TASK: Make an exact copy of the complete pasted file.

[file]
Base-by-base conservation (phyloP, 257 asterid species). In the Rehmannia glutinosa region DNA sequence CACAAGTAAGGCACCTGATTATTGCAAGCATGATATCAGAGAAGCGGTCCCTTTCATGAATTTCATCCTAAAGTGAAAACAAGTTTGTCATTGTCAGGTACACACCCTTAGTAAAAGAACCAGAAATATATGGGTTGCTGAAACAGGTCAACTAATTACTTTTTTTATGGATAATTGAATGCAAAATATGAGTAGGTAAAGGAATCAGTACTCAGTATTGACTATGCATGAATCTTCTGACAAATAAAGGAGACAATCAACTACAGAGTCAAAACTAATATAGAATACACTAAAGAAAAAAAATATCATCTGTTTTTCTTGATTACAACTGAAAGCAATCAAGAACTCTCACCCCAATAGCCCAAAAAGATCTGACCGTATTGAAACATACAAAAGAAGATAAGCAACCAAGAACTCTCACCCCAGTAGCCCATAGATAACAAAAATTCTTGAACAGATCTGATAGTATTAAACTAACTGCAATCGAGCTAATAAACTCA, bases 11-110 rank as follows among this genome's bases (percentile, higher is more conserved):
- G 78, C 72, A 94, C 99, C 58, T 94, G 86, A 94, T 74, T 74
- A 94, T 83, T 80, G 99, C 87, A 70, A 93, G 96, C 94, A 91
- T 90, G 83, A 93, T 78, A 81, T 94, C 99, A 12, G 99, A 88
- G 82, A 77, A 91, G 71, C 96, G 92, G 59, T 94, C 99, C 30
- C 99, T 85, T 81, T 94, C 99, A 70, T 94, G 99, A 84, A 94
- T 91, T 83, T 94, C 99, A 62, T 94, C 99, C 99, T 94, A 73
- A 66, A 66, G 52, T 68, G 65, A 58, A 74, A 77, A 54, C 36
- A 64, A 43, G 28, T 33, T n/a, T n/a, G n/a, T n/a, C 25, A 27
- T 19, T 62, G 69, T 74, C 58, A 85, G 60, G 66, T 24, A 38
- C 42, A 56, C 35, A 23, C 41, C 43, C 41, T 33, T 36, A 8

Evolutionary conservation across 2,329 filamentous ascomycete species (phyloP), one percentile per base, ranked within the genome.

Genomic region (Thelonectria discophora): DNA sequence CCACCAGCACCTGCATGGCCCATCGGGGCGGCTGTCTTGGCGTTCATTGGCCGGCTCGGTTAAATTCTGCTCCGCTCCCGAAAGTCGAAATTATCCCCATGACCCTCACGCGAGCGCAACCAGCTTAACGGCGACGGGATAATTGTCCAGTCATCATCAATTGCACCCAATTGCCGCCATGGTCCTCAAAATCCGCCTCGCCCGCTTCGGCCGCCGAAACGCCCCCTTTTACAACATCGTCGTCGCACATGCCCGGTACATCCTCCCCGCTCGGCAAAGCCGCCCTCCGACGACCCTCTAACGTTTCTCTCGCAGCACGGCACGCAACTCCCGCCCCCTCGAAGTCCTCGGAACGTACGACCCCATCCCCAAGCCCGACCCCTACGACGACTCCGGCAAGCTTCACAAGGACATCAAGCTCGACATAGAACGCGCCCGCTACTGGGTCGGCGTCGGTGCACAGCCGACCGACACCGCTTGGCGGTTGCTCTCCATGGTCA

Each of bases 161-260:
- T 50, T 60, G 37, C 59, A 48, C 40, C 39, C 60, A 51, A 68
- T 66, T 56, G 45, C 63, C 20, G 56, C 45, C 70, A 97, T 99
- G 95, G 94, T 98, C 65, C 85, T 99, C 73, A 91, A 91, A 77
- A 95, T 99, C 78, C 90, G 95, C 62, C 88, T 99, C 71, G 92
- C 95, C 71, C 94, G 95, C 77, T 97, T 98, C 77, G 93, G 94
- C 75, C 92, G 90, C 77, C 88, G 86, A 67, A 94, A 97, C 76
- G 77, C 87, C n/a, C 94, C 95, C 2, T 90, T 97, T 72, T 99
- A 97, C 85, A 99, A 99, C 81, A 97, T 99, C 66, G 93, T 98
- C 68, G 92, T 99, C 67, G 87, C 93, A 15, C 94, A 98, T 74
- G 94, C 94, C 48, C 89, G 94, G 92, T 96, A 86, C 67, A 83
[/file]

Base-by-base conservation (phyloP, 257 asterid species). In the Rehmannia glutinosa region DNA sequence CACAAGTAAGGCACCTGATTATTGCAAGCATGATATCAGAGAAGCGGTCCCTTTCATGAATTTCATCCTAAAGTGAAAACAAGTTTGTCATTGTCAGGTACACACCCTTAGTAAAAGAACCAGAAATATATGGGTTGCTGAAACAGGTCAACTAATTACTTTTTTTATGGATAATTGAATGCAAAATATGAGTAGGTAAAGGAATCAGTACTCAGTATTGACTATGCATGAATCTTCTGACAAATAAAGGAGACAATCAACTACAGAGTCAAAACTAATATAGAATACACTAAAGAAAAAAAATATCATCTGTTTTTCTTGATTACAACTGAAAGCAATCAAGAACTCTCACCCCAATAGCCCAAAAAGATCTGACCGTATTGAAACATACAAAAGAAGATAAGCAACCAAGAACTCTCACCCCAGTAGCCCATAGATAACAAAAATTCTTGAACAGATCTGATAGTATTAAACTAACTGCAATCGAGCTAATAAACTCA, bases 11-110 rank as follows among this genome's bases (percentile, higher is more conserved):
- G 78, C 72, A 94, C 99, C 58, T 94, G 86, A 94, T 74, T 74
- A 94, T 83, T 80, G 99, C 87, A 70, A 93, G 96, C 94, A 91
- T 90, G 83, A 93, T 78, A 81, T 94, C 99, A 12, G 99, A 88
- G 82, A 77, A 91, G 71, C 96, G 92, G 59, T 94, C 99, C 30
- C 99, T 85, T 81, T 94, C 99, A 70, T 94, G 99, A 84, A 94
- T 91, T 83, T 94, C 99, A 62, T 94, C 99, C 99, T 94, A 73
- A 66, A 66, G 52, T 68, G 65, A 58, A 74, A 77, A 54, C 36
- A 64, A 43, G 28, T 33, T n/a, T n/a, G n/a, T n/a, C 25, A 27
- T 19, T 62, G 69, T 74, C 58, A 85, G 60, G 66, T 24, A 38
- C 42, A 56, C 35, A 23, C 41, C 43, C 41, T 33, T 36, A 8

Evolutionary conservation across 2,329 filamentous ascomycete species (phyloP), one percentile per base, ranked within the genome.

Genomic region (Thelonectria discophora): DNA sequence CCACCAGCACCTGCATGGCCCATCGGGGCGGCTGTCTTGGCGTTCATTGGCCGGCTCGGTTAAATTCTGCTCCGCTCCCGAAAGTCGAAATTATCCCCATGACCCTCACGCGAGCGCAACCAGCTTAACGGCGACGGGATAATTGTCCAGTCATCATCAATTGCACCCAATTGCCGCCATGGTCCTCAAAATCCGCCTCGCCCGCTTCGGCCGCCGAAACGCCCCCTTTTACAACATCGTCGTCGCACATGCCCGGTACATCCTCCCCGCTCGGCAAAGCCGCCCTCCGACGACCCTCTAACGTTTCTCTCGCAGCACGGCACGCAACTCCCGCCCCCTCGAAGTCCTCGGAACGTACGACCCCATCCCCAAGCCCGACCCCTACGACGACTCCGGCAAGCTTCACAAGGACATCAAGCTCGACATAGAACGCGCCCGCTACTGGGTCGGCGTCGGTGCACAGCCGACCGACACCGCTTGGCGGTTGCTCTCCATGGTCA

Each of bases 161-260:
- T 50, T 60, G 37, C 59, A 48, C 40, C 39, C 60, A 51, A 68
- T 66, T 56, G 45, C 63, C 20, G 56, C 45, C 70, A 97, T 99
- G 95, G 94, T 98, C 65, C 85, T 99, C 73, A 91, A 91, A 77
- A 95, T 99, C 78, C 90, G 95, C 62, C 88, T 99, C 71, G 92
- C 95, C 71, C 94, G 95, C 77, T 97, T 98, C 77, G 93, G 94
- C 75, C 92, G 90, C 77, C 88, G 86, A 67, A 94, A 97, C 76
- G 77, C 87, C n/a, C 94, C 95, C 2, T 90, T 97, T 72, T 99
- A 97, C 85, A 99, A 99, C 81, A 97, T 99, C 66, G 93, T 98
- C 68, G 92, T 99, C 67, G 87, C 93, A 15, C 94, A 98, T 74
- G 94, C 94, C 48, C 89, G 94, G 92, T 96, A 86, C 67, A 83